Computer Mathematics is changing the way mathematics is done. Mathematicians are using computation to "prove" theorems. However, be sure these computations are correct we need to certify these computations. This is done using interactive theorem proving. In this project, we are developing formally verified computer algebra algorithms. This is a joint project between Computer Science (Spitters) and Mathematics (Lauritzen). The PhD student on this project Andreas Aagaard Lynge is partially supported by DIGIT.


Verification framework for smart contracts

Smart contracts are small programs which carry huge amounts of money. There have been huge accidents with these programs. We are therefore developing a verification framework for smart contracts with Concordium Blockchain Research Center. The PhD student on this project Jakob Botsch Nielsen is partially supported by DIGIT.


Secure distributed systems from their cryptographic proofs to their verified implementation

Consensus algorithms are at the heart of blockchain technology. In this project, we work on precisely specifying such secure distributed systems from their cryptographic proofs to their verified implementation. This research is done with Concordium Blockchain Research Center. The PhD student on this project Søren Eller Thompson is partially supported by DIGIT.


Secure data compression and analytics for Internet of Things

The goal of the project is to design novel schemes which provide both compression and security by using the advanced signal processing techniques. The proposed schemes will be implemented in IoT devices and a prototype will be delivered. The performance of the proposed scheme will be tested and evaluated through standard randomness tests, and energy constraints and computational requirements will be considered.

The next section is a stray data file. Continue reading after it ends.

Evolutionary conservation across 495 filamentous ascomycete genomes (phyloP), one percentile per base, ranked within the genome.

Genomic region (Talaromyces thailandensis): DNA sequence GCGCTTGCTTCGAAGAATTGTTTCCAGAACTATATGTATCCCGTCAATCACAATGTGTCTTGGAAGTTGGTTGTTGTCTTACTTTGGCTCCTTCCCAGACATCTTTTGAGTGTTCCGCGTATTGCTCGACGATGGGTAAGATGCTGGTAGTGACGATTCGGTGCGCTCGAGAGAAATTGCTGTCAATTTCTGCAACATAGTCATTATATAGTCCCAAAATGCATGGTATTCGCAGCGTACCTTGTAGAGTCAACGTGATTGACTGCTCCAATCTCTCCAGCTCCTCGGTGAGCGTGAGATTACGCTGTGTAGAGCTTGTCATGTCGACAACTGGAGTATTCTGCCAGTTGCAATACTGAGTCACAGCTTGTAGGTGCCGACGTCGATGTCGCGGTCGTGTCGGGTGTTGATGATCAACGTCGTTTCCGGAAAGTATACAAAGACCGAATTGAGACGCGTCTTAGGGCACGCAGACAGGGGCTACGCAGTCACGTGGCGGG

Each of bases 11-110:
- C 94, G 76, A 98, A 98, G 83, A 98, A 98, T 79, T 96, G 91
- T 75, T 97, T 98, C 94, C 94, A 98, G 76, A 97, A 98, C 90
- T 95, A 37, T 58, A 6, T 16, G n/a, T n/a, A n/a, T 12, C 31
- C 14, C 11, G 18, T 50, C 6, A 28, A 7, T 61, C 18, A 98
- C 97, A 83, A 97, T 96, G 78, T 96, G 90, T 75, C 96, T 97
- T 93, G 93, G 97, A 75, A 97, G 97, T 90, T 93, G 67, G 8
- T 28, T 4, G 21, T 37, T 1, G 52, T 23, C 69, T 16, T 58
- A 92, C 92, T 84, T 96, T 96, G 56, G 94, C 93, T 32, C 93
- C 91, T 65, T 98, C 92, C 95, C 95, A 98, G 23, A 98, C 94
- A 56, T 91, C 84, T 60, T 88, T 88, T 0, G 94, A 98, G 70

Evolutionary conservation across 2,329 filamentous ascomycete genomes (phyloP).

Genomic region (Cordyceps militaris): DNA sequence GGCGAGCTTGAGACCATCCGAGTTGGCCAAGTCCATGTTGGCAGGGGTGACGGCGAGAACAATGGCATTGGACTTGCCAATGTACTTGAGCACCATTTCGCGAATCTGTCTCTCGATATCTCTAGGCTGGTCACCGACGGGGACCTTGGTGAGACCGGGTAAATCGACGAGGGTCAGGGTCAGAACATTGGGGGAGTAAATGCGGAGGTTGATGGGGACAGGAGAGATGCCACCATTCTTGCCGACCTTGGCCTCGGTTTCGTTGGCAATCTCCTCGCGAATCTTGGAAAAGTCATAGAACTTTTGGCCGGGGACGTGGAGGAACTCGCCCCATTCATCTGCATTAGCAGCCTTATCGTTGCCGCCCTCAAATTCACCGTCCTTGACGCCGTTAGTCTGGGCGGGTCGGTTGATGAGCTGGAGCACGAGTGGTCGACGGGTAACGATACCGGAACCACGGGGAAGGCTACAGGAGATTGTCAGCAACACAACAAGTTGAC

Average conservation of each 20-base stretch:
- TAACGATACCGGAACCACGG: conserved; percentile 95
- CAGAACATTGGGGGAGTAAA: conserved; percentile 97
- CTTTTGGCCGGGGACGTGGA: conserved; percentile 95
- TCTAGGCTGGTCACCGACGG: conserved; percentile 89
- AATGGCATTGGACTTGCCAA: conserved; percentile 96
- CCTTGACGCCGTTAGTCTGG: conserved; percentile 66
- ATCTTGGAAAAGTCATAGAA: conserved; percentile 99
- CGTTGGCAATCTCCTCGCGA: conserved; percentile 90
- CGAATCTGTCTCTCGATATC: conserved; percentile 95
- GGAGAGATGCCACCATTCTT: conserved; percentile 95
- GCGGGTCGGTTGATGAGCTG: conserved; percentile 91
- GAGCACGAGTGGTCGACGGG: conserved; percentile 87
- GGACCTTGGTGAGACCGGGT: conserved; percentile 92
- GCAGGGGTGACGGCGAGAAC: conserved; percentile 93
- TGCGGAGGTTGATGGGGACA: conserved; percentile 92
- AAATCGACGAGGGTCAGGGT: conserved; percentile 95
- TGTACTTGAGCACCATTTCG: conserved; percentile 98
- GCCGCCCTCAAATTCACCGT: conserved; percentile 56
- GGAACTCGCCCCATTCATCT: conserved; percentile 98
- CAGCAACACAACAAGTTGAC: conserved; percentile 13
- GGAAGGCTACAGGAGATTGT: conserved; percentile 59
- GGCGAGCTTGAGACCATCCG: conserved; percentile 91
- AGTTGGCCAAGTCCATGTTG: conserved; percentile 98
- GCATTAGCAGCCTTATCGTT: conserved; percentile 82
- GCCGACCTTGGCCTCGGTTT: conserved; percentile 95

This PhD study conducted by Gajraj Kuldeep is supervised by Associate Professor Qi Zhang from the Department of Engineering.


Massive-scale storage compression for a scalable IoT infrastructure

The goal of the project is to design technologies and architectures for future storage and communication systems which can handle the increased data loads, using compression to decrease the amount of data actually stored without loss of information.

This PhD study conducted by Lars Nielsen is supervised by Associate Professor Daniel Rötter from the Department of Engineering.


Massive-scale IoT dynamic data updating and compression for a scalable IoT infrastructure

This PhD project focuses on the development of novel coding theory designs for a more efficient management, updating, consistency assurance and storage of Internet of Things data at a massive scale.

In particular, focus is on the integration of (network) coding techniques and data deduplication, two approaches for reducing storage costs that have typically been attacked separately. This work is expected to open a new field at the intersection of traditional coding theory and distributed Cloud technologies and systems. The underlying goal of the results and designs of this project is to develop new technologies for Cloud, Edge and Local content management, transmission and consistency assurance.

This PhD study conducted by Niloofar Yazdani is supervised by Associate Professor Daniel Rötter from the Department of Engineering.